1. Make a drip-loop with the power cable to the air pump. This will prevent moisture from coming in contact with the plug. Finally, plug the air pump into the outlet. After a few seconds you will see bubbles from the sponge filter.
Why Do Bubbles Come Out of the Sponge Side?
There could be many reasons this might happen. Check out the following:
– Did you reduce or remove the lift tub? A shorter lift tube does not have as much suction pulling bubbles up the center column, so some air may escape. – Is the air stone crooked inside the sponge filter? The tubing that connects the airstone to the bullseye may need to be shortened to allow it to hang straighter. Is the pump pushing too hard? If a bunch of air is forced into the sponge filter, excess bubbles may leak out the sides.
Which sponge filter would you recommend?
Sponge filter are a very basic piece, so there isn’t much to choose from. After using hundreds of sponge filters for a decade, we decided to make our own. The base and lift tube were designed with a green color to blend with the planted tanks and hide green algae growth. The foam sponge is black to conceal any fish waste or other debris that might get sucked in.
The sponge is made with a coarse foam of 20 ppi medium porosity to easily collect particulate from the water without clogging up too quickly. It is easy for fish and shrimp to use and easy to clean. Plus, the coarse sponge doesn’t trap as much air, allowing it to get nice water flow and sink immediately. (Fine sponges often have problems with floating, which can cause lack of oxygen in your aquarium and potentially loss of life.)
The sponge filters that we sell are hollow in the middle and high enough to allow you to install an airstone inside. This will increase efficiency and create quieter bubbles. You can also connect another sponge filter to the top of the lift tube (without its base), to increase your filtration capability. The sponges can be made in multiple configurations. Three of the sponge sizes, except the nano sponge, can be mixed and matched together. A stacking of sponges is more efficient than running them individually. They can all run on a single line of air pump. Then, if you ever need to set up a hospital tank, simply remove one sponge from the stack and it’s already seeded with beneficial bacteria to help the quarantined fish.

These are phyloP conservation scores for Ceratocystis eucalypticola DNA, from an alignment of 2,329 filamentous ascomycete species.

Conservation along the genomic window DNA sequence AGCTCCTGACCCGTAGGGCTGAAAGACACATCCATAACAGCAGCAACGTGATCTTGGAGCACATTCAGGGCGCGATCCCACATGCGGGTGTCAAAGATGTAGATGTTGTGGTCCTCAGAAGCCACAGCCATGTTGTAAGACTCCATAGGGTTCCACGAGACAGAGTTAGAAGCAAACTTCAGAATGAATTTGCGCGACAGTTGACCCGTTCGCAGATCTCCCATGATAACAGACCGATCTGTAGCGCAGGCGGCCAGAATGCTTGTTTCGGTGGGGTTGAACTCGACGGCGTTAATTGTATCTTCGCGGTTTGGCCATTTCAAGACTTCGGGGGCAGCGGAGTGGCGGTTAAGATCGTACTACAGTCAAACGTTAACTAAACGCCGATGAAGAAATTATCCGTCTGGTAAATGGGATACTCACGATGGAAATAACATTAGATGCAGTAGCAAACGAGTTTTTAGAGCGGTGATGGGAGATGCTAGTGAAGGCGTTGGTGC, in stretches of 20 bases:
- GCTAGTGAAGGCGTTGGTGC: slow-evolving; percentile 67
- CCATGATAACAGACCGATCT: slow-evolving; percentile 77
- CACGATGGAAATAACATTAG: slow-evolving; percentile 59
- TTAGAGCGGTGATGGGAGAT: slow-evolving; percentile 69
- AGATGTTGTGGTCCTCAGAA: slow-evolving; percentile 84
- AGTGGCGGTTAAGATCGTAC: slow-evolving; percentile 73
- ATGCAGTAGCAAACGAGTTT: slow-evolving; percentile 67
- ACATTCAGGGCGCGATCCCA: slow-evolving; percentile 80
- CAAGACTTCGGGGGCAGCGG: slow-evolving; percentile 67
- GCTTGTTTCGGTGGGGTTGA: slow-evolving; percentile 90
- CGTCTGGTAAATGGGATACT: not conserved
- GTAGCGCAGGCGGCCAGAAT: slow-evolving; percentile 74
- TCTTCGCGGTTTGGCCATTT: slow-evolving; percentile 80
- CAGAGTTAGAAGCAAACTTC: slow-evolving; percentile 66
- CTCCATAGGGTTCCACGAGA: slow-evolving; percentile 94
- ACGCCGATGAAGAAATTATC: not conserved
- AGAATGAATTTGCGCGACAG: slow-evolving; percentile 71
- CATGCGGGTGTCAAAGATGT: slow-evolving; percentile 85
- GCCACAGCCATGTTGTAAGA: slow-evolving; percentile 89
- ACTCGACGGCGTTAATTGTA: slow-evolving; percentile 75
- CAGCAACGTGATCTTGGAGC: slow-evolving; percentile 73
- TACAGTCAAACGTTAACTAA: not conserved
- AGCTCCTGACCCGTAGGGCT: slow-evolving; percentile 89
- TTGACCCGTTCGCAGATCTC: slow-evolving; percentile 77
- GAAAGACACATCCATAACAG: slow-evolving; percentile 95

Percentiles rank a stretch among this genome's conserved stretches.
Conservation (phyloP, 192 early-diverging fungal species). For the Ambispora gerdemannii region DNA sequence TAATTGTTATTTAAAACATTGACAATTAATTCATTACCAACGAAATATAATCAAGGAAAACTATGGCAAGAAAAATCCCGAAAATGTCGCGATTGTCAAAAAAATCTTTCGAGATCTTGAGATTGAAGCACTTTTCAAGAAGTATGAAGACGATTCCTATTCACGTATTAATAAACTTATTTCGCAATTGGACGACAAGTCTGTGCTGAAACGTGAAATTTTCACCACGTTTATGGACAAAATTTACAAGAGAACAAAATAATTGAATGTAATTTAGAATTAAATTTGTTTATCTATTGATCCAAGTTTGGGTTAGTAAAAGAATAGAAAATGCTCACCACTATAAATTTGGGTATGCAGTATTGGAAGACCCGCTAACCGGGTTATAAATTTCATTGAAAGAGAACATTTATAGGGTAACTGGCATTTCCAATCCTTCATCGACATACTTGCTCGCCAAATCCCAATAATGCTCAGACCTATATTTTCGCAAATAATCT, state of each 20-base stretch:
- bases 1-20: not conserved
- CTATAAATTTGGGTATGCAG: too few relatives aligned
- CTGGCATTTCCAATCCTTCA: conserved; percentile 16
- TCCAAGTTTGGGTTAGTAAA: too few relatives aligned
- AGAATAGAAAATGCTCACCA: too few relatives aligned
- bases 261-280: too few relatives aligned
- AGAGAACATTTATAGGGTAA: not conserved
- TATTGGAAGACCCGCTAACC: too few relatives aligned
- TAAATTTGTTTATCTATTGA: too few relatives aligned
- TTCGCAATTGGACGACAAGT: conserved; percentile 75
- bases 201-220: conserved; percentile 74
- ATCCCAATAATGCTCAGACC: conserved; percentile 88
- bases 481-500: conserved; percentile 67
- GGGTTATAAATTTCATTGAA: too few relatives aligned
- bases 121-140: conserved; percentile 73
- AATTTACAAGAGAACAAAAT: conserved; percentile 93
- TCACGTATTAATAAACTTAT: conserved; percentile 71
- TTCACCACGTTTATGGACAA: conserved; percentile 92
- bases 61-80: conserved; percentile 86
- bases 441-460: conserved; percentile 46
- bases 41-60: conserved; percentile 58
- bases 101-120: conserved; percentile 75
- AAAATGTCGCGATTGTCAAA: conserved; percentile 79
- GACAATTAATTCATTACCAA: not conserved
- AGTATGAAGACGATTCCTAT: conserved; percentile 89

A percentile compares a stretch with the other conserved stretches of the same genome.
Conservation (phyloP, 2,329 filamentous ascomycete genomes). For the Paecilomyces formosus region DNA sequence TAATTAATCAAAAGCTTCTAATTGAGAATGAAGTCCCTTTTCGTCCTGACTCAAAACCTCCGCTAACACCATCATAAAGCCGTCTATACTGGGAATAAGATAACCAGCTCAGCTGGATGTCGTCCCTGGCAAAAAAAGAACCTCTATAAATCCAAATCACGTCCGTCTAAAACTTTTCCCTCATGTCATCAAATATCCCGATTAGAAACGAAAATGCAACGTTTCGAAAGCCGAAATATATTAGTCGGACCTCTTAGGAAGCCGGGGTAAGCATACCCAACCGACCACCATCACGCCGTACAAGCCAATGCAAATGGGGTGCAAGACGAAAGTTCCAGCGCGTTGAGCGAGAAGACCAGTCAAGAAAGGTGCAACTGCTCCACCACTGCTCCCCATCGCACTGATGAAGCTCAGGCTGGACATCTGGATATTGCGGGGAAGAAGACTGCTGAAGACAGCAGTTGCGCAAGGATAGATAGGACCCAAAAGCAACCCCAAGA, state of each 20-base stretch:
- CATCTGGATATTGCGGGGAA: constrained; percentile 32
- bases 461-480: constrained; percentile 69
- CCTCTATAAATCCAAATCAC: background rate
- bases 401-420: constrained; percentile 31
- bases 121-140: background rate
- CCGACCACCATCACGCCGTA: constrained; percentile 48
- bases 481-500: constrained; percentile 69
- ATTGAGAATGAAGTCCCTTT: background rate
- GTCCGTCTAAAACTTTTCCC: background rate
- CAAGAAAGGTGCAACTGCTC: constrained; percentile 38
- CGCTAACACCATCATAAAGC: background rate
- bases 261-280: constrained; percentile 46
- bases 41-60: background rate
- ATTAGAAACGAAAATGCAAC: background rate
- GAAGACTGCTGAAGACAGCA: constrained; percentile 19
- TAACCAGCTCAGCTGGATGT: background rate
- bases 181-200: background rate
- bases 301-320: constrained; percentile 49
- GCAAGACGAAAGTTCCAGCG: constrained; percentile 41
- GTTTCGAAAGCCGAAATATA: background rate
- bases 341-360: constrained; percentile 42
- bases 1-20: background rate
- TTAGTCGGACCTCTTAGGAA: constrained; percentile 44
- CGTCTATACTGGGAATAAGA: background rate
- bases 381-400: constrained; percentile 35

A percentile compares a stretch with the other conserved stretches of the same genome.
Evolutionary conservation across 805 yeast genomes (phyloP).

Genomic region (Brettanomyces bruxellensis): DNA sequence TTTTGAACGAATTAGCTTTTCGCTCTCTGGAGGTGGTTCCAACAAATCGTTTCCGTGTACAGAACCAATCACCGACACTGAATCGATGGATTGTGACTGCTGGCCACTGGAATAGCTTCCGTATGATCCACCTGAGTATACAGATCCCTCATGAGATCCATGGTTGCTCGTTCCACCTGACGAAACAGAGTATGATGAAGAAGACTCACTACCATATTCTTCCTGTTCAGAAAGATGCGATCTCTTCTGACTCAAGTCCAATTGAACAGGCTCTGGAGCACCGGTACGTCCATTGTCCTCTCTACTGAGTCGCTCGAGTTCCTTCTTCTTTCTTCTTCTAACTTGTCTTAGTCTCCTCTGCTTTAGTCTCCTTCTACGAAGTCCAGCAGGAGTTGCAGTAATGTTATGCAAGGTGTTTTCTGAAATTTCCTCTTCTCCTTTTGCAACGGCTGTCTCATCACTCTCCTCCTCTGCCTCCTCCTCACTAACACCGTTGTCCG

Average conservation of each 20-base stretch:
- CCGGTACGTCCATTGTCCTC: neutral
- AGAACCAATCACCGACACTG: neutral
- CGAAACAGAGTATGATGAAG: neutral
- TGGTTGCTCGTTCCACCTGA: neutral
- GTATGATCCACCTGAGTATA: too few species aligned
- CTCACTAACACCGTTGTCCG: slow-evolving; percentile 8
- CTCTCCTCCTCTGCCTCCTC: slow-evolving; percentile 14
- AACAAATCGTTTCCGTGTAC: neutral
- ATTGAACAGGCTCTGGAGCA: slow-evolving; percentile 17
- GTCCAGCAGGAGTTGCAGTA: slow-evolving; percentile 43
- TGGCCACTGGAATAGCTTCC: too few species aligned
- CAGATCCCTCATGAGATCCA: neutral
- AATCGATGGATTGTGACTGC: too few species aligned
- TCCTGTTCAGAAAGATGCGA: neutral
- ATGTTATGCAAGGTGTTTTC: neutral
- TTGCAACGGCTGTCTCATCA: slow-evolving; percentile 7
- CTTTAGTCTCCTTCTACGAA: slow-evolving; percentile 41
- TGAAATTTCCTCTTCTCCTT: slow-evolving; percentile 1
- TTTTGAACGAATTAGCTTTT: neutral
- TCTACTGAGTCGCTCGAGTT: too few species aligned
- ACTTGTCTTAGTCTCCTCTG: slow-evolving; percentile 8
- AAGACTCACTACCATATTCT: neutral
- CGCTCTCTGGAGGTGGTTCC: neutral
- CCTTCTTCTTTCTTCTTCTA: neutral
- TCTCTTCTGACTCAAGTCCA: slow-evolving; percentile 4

How to Clean a Sponge filter
Yes, a sponge filter helps to clean your aquarium, but it’s essentially like a trash can that collects waste and needs to be emptied out every once in a while. You should clean your sponge filter at least once per month. Also, if you notice a decrease of bubbles (which can be caused by foam becoming clogged with detritus), we recommend that you empty it out.
1. To clean the sponge filter, remove the bullseye and strainer from it. 2. Use a plastic bag to scoop the foam out of the water so that the detritus won’t spread and make a big mess in the aquarium. 3. In an old tank of water, squeeze and wring the foam out several times. 4. Reassemble the sponge filter and put it back in the tank. 5. If there are lots of particles floating in the water, just wait an hour or so for the sponge filter to clean it up.
Sponge filters are easy to use, budget-friendly, and very reliable compared to other filter types. Check out our selection of sponge filters to see if you’ve tried one. Let us know your thoughts!